Fire company needs volunteers to continue providing top service
● By ACL
By Steven Hoffman
When Brian Kelley started volunteering at the Oxford Union Fire Company No. 1 in 2000, there would be three or more new members signing up each month.
But that changed over time.
As fire chief, Kelley spends upwards of 40 hours per week at the fire house. It's not uncommon for volunteer members to spend 20 or 25 hours each week fighting fires, taking care of the equipment, or training.
“It's been very busy,” Kelley said. “There is a lot of time and effort that goes into running a firehouse. We can use all the help that we can get.”
“On a working fire we can get up to 50 active members. We're lucky to have as many people as we do,” Kelley said.
Safety is a paramount concern for anyone who responds to fire calls. There are certifications required to ride on the apparatus, but Kelley
“We try to accommodate their training,” Kelley said. “They are required to have 24 hours of in-house training each year. That training tells them how the Union Fire Company operates.”
Volunteer firefighters often join in the beginning because a family member introduced them to it. Kelley's grandfather was a past fire chief in Newark, Del.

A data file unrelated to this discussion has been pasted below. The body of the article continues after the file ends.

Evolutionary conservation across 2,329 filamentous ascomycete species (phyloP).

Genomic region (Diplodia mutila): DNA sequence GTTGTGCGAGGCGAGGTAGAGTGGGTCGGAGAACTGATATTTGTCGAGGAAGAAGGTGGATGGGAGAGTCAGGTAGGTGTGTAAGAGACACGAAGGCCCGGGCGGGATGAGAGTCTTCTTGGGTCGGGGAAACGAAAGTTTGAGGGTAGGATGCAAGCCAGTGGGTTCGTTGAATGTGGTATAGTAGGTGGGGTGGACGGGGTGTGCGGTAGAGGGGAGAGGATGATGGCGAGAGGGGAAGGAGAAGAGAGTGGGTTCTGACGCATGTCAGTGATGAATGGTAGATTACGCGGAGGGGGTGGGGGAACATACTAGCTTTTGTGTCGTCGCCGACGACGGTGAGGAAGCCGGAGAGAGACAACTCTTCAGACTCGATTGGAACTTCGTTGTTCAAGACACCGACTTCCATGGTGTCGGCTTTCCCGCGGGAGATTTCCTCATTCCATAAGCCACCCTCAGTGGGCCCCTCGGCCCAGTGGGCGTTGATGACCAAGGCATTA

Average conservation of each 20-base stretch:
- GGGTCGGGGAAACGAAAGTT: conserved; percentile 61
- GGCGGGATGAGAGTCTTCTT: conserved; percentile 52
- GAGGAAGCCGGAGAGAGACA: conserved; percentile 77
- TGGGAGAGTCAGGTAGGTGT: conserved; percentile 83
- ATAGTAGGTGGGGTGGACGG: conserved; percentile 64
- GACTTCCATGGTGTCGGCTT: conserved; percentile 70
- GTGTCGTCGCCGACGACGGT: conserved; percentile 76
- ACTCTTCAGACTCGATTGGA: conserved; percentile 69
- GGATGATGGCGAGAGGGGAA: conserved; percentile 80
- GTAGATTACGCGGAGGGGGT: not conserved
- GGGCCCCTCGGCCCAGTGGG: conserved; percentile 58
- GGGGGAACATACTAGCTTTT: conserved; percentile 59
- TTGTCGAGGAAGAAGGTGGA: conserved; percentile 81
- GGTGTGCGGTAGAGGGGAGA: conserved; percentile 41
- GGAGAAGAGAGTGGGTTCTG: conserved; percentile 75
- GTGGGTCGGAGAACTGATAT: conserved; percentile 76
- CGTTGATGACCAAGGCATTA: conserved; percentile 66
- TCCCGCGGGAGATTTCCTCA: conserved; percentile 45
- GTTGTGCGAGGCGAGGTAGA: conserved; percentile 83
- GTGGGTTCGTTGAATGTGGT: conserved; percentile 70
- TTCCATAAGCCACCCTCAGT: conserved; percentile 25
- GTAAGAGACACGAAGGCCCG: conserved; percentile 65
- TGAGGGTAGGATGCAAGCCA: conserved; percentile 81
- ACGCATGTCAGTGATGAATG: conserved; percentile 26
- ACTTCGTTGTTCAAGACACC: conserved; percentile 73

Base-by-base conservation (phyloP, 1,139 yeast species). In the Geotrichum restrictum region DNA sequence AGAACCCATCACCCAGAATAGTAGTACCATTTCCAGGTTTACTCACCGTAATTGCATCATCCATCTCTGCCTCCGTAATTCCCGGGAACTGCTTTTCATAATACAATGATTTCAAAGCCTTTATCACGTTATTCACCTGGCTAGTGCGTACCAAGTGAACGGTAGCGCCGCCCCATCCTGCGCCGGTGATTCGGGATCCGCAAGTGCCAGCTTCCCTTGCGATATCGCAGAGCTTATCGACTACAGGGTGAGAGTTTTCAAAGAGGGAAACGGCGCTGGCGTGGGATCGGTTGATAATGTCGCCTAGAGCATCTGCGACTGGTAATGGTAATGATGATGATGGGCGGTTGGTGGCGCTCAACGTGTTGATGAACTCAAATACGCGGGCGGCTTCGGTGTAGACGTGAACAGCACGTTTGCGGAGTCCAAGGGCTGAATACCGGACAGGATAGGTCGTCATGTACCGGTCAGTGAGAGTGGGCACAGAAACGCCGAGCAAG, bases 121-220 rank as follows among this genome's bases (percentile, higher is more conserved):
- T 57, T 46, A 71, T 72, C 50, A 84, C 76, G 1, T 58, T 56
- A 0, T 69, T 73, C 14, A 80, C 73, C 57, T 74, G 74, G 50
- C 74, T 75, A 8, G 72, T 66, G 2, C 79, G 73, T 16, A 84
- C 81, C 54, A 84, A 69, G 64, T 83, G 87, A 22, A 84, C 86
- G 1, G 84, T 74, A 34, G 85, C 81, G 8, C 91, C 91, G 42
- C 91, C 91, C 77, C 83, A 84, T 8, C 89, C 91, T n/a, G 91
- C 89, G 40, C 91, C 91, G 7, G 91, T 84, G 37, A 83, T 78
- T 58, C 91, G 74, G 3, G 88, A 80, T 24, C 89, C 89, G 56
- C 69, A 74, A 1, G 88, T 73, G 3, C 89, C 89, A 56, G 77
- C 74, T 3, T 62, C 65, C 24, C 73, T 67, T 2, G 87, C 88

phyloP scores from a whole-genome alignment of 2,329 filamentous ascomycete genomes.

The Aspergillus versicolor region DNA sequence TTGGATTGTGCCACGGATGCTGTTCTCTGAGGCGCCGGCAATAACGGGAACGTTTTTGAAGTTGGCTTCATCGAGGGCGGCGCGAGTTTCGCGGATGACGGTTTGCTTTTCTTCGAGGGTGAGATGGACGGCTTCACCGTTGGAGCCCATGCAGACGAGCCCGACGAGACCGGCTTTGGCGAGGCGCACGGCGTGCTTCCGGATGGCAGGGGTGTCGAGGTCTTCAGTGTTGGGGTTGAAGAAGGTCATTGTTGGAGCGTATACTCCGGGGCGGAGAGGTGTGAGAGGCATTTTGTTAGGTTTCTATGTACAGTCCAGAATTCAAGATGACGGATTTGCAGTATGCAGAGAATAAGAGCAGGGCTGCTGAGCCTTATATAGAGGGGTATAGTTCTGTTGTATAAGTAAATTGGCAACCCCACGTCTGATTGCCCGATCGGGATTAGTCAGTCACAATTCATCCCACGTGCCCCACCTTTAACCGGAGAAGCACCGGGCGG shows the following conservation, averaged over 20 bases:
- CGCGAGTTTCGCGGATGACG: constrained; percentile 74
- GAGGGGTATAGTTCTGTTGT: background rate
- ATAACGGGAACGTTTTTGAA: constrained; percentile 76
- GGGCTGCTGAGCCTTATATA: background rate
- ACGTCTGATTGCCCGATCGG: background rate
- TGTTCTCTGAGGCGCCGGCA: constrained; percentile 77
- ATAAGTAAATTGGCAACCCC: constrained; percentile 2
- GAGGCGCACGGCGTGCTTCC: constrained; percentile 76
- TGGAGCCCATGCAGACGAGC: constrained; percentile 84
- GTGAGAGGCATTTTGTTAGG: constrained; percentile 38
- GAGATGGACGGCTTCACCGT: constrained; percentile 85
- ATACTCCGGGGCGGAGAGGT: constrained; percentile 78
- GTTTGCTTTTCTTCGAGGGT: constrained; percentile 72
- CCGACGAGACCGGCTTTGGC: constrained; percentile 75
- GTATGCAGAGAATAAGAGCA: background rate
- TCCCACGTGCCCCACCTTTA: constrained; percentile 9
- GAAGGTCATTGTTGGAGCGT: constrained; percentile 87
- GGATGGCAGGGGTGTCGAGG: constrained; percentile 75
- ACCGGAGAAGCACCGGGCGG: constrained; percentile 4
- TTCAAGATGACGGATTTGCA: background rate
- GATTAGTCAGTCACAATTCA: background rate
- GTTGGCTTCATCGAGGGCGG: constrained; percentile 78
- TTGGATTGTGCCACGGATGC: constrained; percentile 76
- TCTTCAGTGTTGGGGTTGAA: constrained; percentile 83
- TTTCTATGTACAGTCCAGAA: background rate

“I've always wanted to do this,” he said. “This is where I live. If I don't come, who is going to do it?”
The fire company attempts to recruit junior members from the high school. Junior members can start at the age of 16 and they can provide valuable assistance to the firefighters.
“They can be an extra set of hands for us,” Kelley said.
Kelley said that the fire company has maybe eight junior members, but there are ten more who are between the ages of 20 and 25. Men and women of all ages can help out, and Kelley said that there are some longtime members like Rich Terry who are in their sixties. Longtime members like Terry, Lonnie Brown, and Steve Gray are invaluable to the fire company.
“Whenever you need them, those guys are still out there doing whatever you need,” Kelley said.
Those who volunteer 20 or 25 hours a week at the fire company
“My wife is very understanding,” Kelley said. “She encourages me to continue to do what I do here.”
Companies like Oxford previously relied on all-volunteer fire and ambulance service, but many companies in Chester County have long ago been forced to make a change to a paid ambulance service.
“Daytime is when we're most short,” Kelley said. “If you listen around the county when calls come in, a lot of companies are trying to find enough drivers and people to respond to a call."